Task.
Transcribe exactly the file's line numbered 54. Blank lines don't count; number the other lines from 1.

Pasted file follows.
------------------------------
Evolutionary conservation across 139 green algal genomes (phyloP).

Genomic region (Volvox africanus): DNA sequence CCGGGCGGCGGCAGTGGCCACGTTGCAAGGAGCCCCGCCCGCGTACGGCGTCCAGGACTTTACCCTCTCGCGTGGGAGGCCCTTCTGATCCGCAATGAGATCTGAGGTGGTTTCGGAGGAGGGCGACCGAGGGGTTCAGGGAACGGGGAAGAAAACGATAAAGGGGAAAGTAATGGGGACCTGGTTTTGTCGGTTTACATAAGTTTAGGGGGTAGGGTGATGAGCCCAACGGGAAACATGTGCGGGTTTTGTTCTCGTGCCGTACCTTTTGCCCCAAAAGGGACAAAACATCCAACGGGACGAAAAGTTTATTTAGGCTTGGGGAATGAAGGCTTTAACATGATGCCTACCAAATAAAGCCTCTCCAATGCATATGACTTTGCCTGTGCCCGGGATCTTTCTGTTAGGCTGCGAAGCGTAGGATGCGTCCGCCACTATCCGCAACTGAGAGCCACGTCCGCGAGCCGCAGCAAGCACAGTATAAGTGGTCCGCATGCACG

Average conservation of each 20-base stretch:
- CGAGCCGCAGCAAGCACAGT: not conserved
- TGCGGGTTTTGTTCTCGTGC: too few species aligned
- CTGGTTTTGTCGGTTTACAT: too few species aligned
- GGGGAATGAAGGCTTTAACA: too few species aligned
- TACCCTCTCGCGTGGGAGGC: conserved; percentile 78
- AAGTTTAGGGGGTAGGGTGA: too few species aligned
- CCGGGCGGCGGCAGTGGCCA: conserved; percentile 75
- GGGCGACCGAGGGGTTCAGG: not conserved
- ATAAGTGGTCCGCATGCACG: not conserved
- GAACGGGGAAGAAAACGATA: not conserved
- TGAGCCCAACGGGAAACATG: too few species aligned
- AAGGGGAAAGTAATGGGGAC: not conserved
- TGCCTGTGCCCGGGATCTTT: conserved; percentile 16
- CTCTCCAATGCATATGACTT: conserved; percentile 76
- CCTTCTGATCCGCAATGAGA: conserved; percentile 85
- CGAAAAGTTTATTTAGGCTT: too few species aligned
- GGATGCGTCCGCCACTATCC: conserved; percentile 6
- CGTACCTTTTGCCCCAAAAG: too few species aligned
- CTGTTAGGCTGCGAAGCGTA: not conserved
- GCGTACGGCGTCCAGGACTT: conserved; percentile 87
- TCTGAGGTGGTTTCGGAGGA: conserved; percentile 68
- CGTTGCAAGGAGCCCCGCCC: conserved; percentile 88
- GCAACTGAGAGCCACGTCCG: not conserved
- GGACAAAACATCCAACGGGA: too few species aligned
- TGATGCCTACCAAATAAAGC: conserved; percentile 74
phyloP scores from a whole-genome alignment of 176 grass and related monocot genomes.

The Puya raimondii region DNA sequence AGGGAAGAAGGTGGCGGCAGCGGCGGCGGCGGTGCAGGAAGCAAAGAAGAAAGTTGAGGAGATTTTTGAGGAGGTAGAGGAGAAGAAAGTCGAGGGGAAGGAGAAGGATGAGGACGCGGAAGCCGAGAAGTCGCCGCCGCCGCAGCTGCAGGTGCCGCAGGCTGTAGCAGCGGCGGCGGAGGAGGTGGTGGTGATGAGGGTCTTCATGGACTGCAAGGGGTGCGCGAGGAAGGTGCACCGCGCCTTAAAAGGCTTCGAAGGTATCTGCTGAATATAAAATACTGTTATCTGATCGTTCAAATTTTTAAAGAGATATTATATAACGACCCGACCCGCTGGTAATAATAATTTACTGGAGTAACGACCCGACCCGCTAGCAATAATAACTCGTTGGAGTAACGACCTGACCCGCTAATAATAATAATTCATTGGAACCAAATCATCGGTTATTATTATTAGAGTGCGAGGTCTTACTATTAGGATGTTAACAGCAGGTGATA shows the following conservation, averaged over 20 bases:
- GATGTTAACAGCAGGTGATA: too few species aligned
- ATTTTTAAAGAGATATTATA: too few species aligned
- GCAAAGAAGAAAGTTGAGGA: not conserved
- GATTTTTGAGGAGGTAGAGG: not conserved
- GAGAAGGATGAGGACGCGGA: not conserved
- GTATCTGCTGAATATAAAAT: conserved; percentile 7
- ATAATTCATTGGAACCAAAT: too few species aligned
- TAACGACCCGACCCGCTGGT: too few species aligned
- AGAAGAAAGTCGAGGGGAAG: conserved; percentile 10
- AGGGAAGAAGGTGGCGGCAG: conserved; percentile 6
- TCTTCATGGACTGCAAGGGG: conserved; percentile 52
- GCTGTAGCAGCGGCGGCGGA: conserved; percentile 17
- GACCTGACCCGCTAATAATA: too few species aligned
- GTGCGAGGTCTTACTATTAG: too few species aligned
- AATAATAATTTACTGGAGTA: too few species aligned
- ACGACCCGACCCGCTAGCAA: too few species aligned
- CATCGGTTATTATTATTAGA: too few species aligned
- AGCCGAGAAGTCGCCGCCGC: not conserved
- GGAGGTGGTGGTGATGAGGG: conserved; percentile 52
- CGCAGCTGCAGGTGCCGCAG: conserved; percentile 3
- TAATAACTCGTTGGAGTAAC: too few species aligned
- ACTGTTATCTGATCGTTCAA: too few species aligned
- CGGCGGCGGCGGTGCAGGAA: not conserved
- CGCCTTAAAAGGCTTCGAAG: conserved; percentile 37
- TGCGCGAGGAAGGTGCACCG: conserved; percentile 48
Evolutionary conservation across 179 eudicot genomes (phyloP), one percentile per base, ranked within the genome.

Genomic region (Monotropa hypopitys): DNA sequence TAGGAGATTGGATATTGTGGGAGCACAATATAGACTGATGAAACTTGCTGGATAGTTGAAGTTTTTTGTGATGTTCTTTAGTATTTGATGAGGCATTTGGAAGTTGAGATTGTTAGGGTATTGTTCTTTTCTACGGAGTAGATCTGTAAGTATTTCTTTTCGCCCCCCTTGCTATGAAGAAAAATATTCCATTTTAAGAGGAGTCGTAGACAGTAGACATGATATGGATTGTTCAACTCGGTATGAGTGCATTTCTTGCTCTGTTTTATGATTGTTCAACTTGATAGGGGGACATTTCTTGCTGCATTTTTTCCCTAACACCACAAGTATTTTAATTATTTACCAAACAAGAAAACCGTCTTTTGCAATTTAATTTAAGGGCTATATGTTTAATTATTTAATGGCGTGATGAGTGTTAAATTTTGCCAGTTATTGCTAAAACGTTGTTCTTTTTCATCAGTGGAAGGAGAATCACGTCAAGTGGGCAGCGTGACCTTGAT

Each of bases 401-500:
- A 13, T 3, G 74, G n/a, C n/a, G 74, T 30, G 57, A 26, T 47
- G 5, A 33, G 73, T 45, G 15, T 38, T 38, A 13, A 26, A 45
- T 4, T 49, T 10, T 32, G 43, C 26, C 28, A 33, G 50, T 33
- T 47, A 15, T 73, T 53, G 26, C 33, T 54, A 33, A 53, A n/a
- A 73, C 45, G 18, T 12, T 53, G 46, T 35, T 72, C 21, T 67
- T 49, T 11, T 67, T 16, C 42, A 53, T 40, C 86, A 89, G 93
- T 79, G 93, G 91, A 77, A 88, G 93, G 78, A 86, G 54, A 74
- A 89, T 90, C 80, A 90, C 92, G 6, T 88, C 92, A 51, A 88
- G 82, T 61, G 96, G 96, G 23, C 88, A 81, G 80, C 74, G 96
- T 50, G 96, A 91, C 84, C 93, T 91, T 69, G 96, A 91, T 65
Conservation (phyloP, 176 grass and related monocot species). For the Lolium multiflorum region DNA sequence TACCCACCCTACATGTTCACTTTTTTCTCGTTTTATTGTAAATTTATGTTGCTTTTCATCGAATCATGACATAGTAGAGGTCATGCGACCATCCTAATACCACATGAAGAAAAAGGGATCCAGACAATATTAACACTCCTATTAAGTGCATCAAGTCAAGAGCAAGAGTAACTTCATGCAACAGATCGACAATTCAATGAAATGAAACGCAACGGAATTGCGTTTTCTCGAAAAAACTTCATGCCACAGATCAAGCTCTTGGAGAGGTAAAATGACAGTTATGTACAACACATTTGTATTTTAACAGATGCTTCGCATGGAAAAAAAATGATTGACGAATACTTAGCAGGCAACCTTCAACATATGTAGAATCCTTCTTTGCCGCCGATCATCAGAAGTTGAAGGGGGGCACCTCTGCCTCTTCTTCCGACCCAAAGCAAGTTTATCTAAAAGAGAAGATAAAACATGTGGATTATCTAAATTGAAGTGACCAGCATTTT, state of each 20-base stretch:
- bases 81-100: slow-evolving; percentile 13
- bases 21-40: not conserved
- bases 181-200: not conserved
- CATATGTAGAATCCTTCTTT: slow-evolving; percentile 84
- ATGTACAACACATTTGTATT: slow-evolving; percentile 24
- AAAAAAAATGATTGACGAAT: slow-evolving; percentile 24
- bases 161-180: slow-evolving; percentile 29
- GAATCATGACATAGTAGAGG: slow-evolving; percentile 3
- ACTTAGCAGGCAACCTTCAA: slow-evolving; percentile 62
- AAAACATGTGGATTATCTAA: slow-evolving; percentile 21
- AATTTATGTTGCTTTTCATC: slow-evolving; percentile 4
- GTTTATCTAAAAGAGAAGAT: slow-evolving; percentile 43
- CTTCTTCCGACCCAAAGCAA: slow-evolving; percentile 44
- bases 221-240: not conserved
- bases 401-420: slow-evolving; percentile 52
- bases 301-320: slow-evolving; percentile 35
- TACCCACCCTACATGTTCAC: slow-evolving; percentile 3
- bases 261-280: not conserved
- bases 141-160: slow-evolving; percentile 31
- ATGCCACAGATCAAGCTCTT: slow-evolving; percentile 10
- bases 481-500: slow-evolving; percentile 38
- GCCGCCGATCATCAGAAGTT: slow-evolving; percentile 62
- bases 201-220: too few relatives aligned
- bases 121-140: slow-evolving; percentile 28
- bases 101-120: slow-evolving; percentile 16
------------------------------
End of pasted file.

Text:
- CGCCTTAAAAGGCTTCGAAG: conserved; percentile 37